The Queen’s Student Experience Office has peer-to-peer mentorship programs for first-year undergraduates (QSuccess) and upper-year undergraduates.

      Student Wellness
      November and March are critical months to remind students of wellness supports. Take five minutes at the start of a class period or instructor video, post a course announcement, or include a mention at the start of an assignment handout.

       

      A sample general announcement might read: “Feeling stressed? Remember that Student Wellness Services, the ARC, the Office of Faith and Spiritual Life, Four Directions Indigenous Student Centre, and the Queen’s University International Center all have wellness programming to keep you grounded at a busy time of year.”

      Other specific offices to mention might include the Queen’s Foodbank, the Sexual Health Resource Centre, and the Human Rights and Equity Office.

      Student Academic Success Services have good resources on managing test anxiety.

      Empower and educate yourself by taking the Identifying and Responding to Students in Distress training from Student Wellness Services. The Green Folder produced by Student Affairs lists more mental health resources.

      Writing Assignments
      Early in your assignment scaffolding, arrange a tailored workshop through Student Academic Success Services[RA1]  on a topic such as how to structure an argument, summarize a reading, or create an annotated bibliography. SASS can also design tailored resources for your course website.

       

      When students receive initial feedback on a draft or early assignment, remind all students that the academic skills and writing supports offered through Student Academic Success Services[RA1]  are for everyone—they can help even the best students improve.

      When students receive initial feedback on a draft or early assignment, remind all students of the English as an Additional Language supports offered through Student Academic Success Services and the Queen’s University International Center. Be careful not to assume a student has or doesn’t have English as an additional language based on the way they write.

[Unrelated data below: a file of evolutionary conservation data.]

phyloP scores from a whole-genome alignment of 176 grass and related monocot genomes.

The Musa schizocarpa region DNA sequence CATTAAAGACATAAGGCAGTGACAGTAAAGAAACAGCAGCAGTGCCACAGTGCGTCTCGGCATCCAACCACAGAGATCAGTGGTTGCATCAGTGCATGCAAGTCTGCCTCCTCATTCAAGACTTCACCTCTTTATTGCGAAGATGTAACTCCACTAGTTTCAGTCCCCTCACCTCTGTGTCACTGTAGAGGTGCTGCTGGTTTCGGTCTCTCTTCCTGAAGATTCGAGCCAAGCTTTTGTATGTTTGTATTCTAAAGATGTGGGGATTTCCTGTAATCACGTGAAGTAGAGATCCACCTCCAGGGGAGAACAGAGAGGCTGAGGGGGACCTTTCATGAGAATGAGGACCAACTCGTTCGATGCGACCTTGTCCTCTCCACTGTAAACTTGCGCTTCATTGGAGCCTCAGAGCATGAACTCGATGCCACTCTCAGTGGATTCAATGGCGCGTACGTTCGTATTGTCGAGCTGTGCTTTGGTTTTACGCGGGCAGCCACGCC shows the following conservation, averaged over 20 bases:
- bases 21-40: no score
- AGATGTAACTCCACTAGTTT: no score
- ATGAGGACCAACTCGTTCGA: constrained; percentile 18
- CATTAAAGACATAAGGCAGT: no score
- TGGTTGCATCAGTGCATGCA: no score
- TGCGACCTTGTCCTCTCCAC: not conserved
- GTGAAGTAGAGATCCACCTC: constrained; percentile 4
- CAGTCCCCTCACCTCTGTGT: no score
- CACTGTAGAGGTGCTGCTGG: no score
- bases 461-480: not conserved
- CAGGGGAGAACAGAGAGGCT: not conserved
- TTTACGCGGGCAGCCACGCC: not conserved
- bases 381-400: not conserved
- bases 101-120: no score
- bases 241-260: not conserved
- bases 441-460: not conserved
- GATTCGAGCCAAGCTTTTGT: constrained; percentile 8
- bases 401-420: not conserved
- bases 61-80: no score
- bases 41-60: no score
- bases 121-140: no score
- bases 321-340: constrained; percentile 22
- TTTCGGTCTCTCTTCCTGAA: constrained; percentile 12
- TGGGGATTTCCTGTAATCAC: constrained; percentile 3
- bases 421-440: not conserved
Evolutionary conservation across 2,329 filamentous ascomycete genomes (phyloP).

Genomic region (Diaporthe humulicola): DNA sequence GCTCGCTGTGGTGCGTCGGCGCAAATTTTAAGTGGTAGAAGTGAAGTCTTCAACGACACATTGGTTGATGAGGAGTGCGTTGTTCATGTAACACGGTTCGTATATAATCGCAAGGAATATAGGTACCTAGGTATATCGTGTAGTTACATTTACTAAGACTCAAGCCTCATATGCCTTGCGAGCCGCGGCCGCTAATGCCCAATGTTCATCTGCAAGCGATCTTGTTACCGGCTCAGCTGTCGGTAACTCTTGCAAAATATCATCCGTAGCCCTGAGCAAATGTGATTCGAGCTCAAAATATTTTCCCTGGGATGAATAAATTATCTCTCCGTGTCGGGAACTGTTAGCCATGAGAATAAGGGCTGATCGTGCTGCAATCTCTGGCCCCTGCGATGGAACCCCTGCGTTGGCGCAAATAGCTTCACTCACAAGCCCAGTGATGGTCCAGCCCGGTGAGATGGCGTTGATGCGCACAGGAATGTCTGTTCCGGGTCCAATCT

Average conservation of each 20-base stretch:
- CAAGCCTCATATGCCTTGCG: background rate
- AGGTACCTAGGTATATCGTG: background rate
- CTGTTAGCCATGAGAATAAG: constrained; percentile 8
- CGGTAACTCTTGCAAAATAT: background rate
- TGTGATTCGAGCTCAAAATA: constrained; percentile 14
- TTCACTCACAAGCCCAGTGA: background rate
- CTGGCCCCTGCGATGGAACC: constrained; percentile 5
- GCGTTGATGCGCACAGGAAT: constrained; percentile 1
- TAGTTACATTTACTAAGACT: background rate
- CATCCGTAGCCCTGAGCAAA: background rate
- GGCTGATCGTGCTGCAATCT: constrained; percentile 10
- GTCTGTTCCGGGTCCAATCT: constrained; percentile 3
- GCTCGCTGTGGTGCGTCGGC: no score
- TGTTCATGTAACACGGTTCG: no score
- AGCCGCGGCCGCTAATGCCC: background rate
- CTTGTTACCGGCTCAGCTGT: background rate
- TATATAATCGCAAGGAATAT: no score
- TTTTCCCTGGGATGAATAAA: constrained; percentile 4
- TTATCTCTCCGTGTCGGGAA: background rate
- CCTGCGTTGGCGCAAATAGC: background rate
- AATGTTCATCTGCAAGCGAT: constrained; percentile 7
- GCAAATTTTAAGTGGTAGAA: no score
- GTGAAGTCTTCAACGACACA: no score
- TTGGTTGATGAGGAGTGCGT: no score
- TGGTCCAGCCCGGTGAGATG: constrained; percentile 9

Include a link to the Student Academic Success Services Assignment Planner as part of assignment instructions. You could also use it yourself when designing the scaffolding of a longer assignment.

      Research Assignments
      Connect with your subject librarian at Queen’s Library to design tailored research tutorials and resource pages for your course or assignment.

       

      When you distribute an assignment, talk about academic integrity and why it matters with your students, and direct them to educational resources with Student Academic Success Services.

      Include a link to the Student Academic Success Services Assignment Planner as part of assignment instructions. You could also use it yourself when designing the scaffolding of a longer assignment.

      Experiential Learning and Career-Connected Assignments
      Direct first- and second-year students in particular to the Major Maps. Maps are also available for graduate students.

       

      For assignments connected to real-world situations, consider enhancing your course with a workshop from Career Services.

      When designing courses with an experiential learning component, connect early with the Experiential Learning Hub, and take a look through their faculty toolkit.

       

      Resources and References

      York University – rapid course redesign resource

      Biggs, John. 1996. “Enhancing teaching through constructive alignment.” Higher Education 32: 347–364. 

      Black, Paul and Wiliam, Dylan. 1998. “Assessment and classroom learning.” Assessment in Education 5(1): 7–74.

      Fink, L. Dee. 2003. Creating Significant Learning Experiences. San Francisco: Jossey-Bass. 

      Wiggins, Grant and Jay McTighe. 1998. Understanding by Design. Upper Saddle River, NJ: Merrill/Prentice Hall. 

      Creative Commons License
      The Transforming Teaching Toolkit by the Centre for Teaching & Learning, Queen’s University is licensed under a Creative Commons Attribution-NonCommercial-ShareAlike 4.0 International License.